You know a plan is broken into a thousand-piece puzzle when the pages of the trust were taken out of the binder, put back out of order, and some pages are missing. But what happens when the “all-important” (sarcasm inserted here) Schedule A is one of those missing pages? It turns out in California that it could mean a lot IF you take the trust to court. However, there is ONE solution that would have made all of the estate problems disappear.
Missing Pages From A Trust
A Reddit post is talking about a Schedule A missing from a trust and what that means. And we’re going all over the place because there are attorneys from all these different states chiming in.
“My grandpa’s trust is only missing the schedule A section of the trust. In all reality, there was nothing probably listed on Schedule A. All his real properties were in the trust with a trustee listed. All his bank accounts had beneficiaries listed (except 2). Knowing my grandpa I think he just overlooked those bank accounts. I know they weren’t intended to be something special to be listed on Schedule A. With Schedule A missing, is the trust still valid? Since those accounts are barely over the small estate requirement in California, does it look like the state will require full probate or just an 850 petition would work? He had a pour-over will that put anything non-specific in the trust back into the trust. Everything was taken out of the trust binder and mixed up. I had to fix the order. It was messy. I’m just wondering how strongly I need to search for the Schedule A file through my grandpa’s stuff. It’s a difference between a couple of thousand for an 850 petition or $30,000 for full probate.”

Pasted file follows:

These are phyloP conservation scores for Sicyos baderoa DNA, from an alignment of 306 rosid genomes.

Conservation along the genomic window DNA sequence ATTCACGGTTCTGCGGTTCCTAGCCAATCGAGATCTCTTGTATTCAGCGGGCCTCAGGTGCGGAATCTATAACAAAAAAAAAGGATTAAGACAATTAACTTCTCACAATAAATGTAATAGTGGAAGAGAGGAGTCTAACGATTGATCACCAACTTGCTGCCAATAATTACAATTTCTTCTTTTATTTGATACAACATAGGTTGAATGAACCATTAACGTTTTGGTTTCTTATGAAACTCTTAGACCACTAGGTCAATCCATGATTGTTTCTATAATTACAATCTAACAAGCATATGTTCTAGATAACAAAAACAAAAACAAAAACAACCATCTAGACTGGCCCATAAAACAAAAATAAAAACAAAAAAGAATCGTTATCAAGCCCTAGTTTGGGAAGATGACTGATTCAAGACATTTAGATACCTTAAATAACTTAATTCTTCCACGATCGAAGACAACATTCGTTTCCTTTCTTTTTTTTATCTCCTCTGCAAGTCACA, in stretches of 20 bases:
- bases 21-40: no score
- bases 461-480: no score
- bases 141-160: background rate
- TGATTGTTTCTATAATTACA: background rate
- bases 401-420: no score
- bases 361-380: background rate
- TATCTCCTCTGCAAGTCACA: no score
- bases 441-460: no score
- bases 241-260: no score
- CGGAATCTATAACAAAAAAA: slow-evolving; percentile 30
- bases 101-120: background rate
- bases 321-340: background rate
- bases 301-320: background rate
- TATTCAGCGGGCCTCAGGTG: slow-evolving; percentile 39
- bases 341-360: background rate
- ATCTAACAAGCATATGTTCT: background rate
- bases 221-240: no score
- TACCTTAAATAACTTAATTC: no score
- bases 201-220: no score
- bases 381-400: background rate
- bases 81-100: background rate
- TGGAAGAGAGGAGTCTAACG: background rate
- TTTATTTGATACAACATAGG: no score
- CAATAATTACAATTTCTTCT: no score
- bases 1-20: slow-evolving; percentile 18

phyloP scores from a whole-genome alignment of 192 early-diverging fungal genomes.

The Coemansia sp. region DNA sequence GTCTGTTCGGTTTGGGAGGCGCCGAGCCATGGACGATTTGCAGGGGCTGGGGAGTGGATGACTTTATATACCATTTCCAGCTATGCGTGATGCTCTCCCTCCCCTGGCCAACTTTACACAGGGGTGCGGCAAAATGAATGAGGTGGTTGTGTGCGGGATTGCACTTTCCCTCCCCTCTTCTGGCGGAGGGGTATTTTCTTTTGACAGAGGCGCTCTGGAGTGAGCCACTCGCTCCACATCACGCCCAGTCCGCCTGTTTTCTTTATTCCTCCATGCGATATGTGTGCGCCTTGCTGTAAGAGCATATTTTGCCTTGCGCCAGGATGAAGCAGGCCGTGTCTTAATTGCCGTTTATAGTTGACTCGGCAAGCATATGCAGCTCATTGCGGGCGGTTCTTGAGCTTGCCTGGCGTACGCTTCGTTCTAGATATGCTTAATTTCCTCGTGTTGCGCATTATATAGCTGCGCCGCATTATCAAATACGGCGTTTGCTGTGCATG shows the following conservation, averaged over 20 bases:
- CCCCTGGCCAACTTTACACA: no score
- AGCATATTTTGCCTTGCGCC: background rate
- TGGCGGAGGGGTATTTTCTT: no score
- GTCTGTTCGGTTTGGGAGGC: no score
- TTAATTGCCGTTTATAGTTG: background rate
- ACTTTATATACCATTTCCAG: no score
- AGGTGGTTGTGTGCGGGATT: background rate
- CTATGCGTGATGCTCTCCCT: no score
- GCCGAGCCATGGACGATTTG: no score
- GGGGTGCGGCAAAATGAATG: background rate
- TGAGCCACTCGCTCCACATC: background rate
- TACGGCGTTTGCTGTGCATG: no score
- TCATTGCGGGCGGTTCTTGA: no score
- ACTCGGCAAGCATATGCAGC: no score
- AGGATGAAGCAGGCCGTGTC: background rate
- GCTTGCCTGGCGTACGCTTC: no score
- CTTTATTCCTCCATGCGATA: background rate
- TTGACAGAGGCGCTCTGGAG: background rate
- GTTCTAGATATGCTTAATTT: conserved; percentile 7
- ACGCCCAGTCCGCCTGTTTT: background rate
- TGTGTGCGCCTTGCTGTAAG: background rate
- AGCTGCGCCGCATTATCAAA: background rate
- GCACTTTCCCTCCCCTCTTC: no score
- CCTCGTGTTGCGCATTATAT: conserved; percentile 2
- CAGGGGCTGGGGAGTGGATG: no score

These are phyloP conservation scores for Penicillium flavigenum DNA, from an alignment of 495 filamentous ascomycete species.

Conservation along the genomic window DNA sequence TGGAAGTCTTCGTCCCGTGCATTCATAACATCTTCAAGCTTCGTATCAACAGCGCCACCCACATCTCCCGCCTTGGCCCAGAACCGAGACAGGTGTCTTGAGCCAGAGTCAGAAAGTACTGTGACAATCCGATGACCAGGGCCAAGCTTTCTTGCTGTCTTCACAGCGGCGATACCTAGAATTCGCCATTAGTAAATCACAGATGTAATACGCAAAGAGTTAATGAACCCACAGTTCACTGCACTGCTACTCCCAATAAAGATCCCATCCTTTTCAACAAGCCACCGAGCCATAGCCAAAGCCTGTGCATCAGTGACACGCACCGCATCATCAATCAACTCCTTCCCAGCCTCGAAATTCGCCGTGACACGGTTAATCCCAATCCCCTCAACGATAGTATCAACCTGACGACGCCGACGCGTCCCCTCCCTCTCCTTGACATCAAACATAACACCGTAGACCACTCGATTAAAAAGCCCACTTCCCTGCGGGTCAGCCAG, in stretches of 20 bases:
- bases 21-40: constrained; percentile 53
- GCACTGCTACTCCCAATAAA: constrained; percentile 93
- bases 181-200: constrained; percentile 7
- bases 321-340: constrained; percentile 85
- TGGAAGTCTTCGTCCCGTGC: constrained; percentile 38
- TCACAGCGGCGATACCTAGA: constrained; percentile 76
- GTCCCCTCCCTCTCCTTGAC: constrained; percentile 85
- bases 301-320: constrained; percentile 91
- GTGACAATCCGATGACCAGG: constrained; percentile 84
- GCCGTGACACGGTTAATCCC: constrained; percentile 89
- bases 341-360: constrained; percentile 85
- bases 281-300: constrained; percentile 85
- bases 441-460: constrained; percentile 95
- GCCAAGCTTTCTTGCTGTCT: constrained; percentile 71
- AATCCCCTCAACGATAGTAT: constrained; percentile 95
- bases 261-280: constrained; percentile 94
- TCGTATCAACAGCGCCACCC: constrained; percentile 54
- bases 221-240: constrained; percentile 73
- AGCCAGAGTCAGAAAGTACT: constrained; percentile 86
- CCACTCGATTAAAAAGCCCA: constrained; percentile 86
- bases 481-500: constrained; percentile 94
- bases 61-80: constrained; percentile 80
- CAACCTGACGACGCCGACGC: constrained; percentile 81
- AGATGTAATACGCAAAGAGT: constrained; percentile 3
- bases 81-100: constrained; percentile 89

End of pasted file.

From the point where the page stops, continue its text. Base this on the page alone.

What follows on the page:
Okay, that is all over the place. This gets to the main point of just keeping your records straight, keeping them in one binder, and not pulling pages out. When you are that disorganized even with the best plan if your trustee can’t find it in an easy-to-manage situation and they have to go search for stuff it is still going to be potentially a mess.
And when you’re using a revocable living trust to avoid probate, what you’re really doing is trying to avoid problems and complications. You don’t want hassles for your loved ones when you’re not here.
Reminds Me Of A Case
The case is where I had a gentlemen come in with a trust, it wasn’t one of our trusts. He starts telling me his father just died and here’s the trust, here’s the first amendment to the trust, here’s the third amendment to the trust.
Wait a minute, where’s the second amendment to the trust? Oh, I don’t know I can’t find it. For all we knew that could have disinherited people or given money here and there to others. He had to go searching for it. A couple of weeks later he found it.
He brought in a two-page amendment with a big coffee ring stain on it. Apparently, he put his coffee on it, the original amendment to the trust signed and everything, and then it ended up getting stuck to a stock prospectus. He found it in the bottom of a desk drawer. It actually didn’t do too much, but when it’s that disorganized it really did create a panic.
Listen to the entire video to hear what other attorneys say about all this along with Attorney Marsocci’s information.